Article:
The Importance of a Business Contingency Plan
There is no way around it – the life of a business owner is hectic. Constantly worrying about things like revenue growth, product development, and employee retention can be very stressful. Outside of work, there is a desire to allocate remaining time to family, friends, and other important things. This results in many business owners finding themselves in a time crunch and non-essential tasks being placed on the backburner. In fact, this lack of time is the main excuse many business owners give as to why business contingency planning is tossed aside. What if the business owner becomes disabled? Even worse, what if the owner passes away unexpectedly? These are difficult questions to answer, and nobody enjoys thinking about them. Still, without a business contingency plan, these events can cause significant damage to the business, resulting in diminished family wealth. Here are some of the critical things to consider when putting a contingency plan into place:
Who would step in to run the business? Without continuity of leadership, the business is likely heading toward failure. The importance of having a successor selected, adequately trained and ready to step into a leadership role cannot be overstated. Effective communication with this individual, other key employees and family members is critical to ensure everyone is on the same page if they are unexpectedly thrust into action.
How will key employees be compensated? If there is a change in ownership due to the owner’s death or disability, key employees should be incentivized to stay on board. Often, “stay” bonus programs are funded with life insurance on the business owner, so if something happens to him or her, the business has ample cash to pay employee retention bonuses. These bonuses should be tied to the continued success of the business during the transition period. When structured properly, these programs can keep employees focused and the business running smoothly in a disaster.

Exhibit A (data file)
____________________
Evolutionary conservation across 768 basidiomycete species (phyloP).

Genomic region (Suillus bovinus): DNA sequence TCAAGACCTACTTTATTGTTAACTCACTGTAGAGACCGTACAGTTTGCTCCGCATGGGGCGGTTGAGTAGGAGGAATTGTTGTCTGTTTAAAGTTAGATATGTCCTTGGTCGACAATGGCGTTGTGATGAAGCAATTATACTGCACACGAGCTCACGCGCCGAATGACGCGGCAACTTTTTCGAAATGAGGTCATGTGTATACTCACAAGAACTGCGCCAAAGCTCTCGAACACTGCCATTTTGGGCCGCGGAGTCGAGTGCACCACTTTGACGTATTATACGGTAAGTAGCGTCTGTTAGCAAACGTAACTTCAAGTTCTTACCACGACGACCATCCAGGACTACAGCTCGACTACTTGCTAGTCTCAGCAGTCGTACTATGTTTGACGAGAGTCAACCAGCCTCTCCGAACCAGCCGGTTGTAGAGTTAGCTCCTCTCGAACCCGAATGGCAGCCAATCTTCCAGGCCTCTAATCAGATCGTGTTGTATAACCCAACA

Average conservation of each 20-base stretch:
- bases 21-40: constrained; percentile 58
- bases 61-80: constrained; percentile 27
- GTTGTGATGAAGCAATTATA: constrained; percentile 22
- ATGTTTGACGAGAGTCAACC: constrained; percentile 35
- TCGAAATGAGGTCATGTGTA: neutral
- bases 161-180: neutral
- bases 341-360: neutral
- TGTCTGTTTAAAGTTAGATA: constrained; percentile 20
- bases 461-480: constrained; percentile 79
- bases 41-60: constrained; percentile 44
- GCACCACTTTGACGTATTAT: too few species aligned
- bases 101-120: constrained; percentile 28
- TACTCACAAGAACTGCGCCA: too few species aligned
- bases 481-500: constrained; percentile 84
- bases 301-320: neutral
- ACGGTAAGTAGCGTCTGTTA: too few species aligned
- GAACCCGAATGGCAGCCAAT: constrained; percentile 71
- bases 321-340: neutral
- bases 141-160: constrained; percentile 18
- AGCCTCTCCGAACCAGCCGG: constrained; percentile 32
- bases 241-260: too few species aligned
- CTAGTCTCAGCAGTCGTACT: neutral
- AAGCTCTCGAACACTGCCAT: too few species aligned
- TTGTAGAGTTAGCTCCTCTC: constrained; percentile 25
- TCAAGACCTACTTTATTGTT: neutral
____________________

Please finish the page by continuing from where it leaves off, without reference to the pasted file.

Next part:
Does your buy-sell agreement contain the appropriate provisions? Many buy-sell agreements spell out what happens if the owner passes away, but not all of them include the owner’s disability as a triggering event. Omitting this vital provision can result in other members of upper management being unable to act in the best interest of the business during a vulnerable time. The business may suffer if someone cannot step in quickly, which can jeopardize its value going forward.
The above questions are just a few of the many that should be addressed in a business contingency plan. As mentioned earlier, failure to put a plan in place in case a significant event occurs can result in employee turnover, poor business performance and diminished family wealth. All business owners should put their plans into place sooner rather than later because, as the saying goes, failing to plan is planning to fail!
Matt Foltz, CPA, CFP® is a Wealth Manager at BDF. He sits on the firm’s Financial Planning Committee which is dedicated to ensuring each client benefits from proactive, best in class financial planning. He earned his Bachelor of Science in Accountancy from Saint Joseph’s College and his Masters of Science in Accountancy from the University of Notre Dame. Matt is a Certified Public Accountant and a CERTIFIED FINANCIAL PLANNER™ professional.
Matt is a wealth manager at BDF. He sits on BDF's Financial Planning Committee and leads many of the firm's tax-related initiatives. Matt has a passion for building strong relationships with his clients and helping them make sound decisions. He also holds the Certified Exit Planning Advisor designation which helps him advise business owners on how to exit their business and prepare for retirement.